The planned layout will have some interesting features.  Being movie buffs, there are a few scenes from movies planned.  I will reveal these as the tables develop.  Space will be an issue, but I hope new and would-be model train builders will be motivated by seeing what can be done with limited space and a bit of creativity.

As with any project, I am sure changes will be made as problems arise and new ideas come to mind.

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Having just built his studio and an adjoining residence, Rob had lots of left over scrap lumber with which to build his tables.  While you can purchase a table prebuilt for a model train layout, such as what I had as a kid in New Jersey, a nice base for a layout can be built inexpensively from scrap lumber.

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One of the first things received was a truckload of foam from the same company who supplied the insulating foam for the studio.  This is is to be used for building up the topography or landscape on both layouts.  It will be carved and treated for realistic appearance.

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The following are some pictures of the layout so far.  There are some questions as to the scene elements, but they will be worked out as the layout develops.

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Displaced Railroad Tracks

My father-in-law spent his life in the engineering department of the Union Pacific Railroad.  He was based in Pocatello, Idaho and was involved in the design of crossing guards, signaling, and rail safely throughout the northwest.

I remember a story he told me of a situation where a flood had washed the track off of a roadbed by several hundred feet.  The track had to be returned to the roadbed for the line to be opened again.

Three D-9 Catterpillar tractors were brought in and chained to the track in an effort to restore it.  As mightily as these Cats pulled, they could not budge the track.

The engineering department decided on an alternative plan.  A turnout was installed near the location of the displaced track.  Track was then laid at a 90 degree angle to the displaced track and an engine (I do not recall which model) was driven onto this new spur and hooked up where the D-9s had made their attempt.  When the engine was driven forward, the errant track was easily dragged back onto the roadbed without further problems.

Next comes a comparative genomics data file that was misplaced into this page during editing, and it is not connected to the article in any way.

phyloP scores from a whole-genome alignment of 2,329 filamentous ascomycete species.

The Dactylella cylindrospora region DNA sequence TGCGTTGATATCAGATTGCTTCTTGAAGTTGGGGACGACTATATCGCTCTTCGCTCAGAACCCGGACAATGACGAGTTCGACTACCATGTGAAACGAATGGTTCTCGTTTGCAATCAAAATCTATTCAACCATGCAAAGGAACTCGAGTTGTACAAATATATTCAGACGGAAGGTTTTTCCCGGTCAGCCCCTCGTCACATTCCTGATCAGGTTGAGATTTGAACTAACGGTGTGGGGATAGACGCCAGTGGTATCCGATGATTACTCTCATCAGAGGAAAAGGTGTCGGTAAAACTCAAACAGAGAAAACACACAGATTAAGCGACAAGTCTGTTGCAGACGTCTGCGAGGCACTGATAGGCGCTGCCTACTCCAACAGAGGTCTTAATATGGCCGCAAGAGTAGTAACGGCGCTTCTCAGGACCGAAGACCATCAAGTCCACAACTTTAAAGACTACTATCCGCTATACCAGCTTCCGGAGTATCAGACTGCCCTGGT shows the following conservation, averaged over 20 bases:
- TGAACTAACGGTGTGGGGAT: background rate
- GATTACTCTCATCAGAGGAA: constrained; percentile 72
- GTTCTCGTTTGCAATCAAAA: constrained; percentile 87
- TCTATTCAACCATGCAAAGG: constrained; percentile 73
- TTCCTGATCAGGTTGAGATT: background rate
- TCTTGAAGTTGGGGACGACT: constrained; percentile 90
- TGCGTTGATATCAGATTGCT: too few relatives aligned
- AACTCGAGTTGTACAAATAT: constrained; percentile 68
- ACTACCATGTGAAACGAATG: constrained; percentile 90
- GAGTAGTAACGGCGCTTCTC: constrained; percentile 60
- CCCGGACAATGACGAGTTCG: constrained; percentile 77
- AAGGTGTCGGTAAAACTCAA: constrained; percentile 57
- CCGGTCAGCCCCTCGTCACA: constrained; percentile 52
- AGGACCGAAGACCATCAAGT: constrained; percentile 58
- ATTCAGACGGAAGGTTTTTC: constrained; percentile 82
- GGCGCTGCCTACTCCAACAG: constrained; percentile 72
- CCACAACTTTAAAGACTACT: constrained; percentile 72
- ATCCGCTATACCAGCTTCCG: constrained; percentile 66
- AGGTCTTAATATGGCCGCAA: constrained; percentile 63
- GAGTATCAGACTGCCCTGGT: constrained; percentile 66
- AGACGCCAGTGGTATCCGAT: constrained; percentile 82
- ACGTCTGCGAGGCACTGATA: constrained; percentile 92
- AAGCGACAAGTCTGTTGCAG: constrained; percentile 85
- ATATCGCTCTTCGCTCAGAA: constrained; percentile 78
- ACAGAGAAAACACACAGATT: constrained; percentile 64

D-9 cats are big machines, but this story attests to the tremendous pulling power of the engines which haul trains on the nations rails.


The Dean’s Train Story

When I went to USC back in the early 1980s, the Associate Dean at the Marshall School of Business was a train enthusiast.  We had several conversations about trains and the train memorabilia he had around his office.  He told me the following story.

He had been born and had grown up on a farm in Idaho.  He disliked the farm life, having to rise early in the morning and work until nightfall.  There was a train track which crossed the bottom of the farm.  When he had the chance, he would sit on the hillside and watch the trains as they would cross the property and leave for parts unknown.  It became an obsession with him that one day he would get on one of those trains and never look back.  A train would be his pass to freedom!

Many years later, he became a professor and a dean at the prestigious University of Southern California Marshall School of Business, but he never forgot the train which allowed him to escape the farm life.  Trains became a symbol of freedom and change for the better.  Perhaps they represent that same feeling for many others.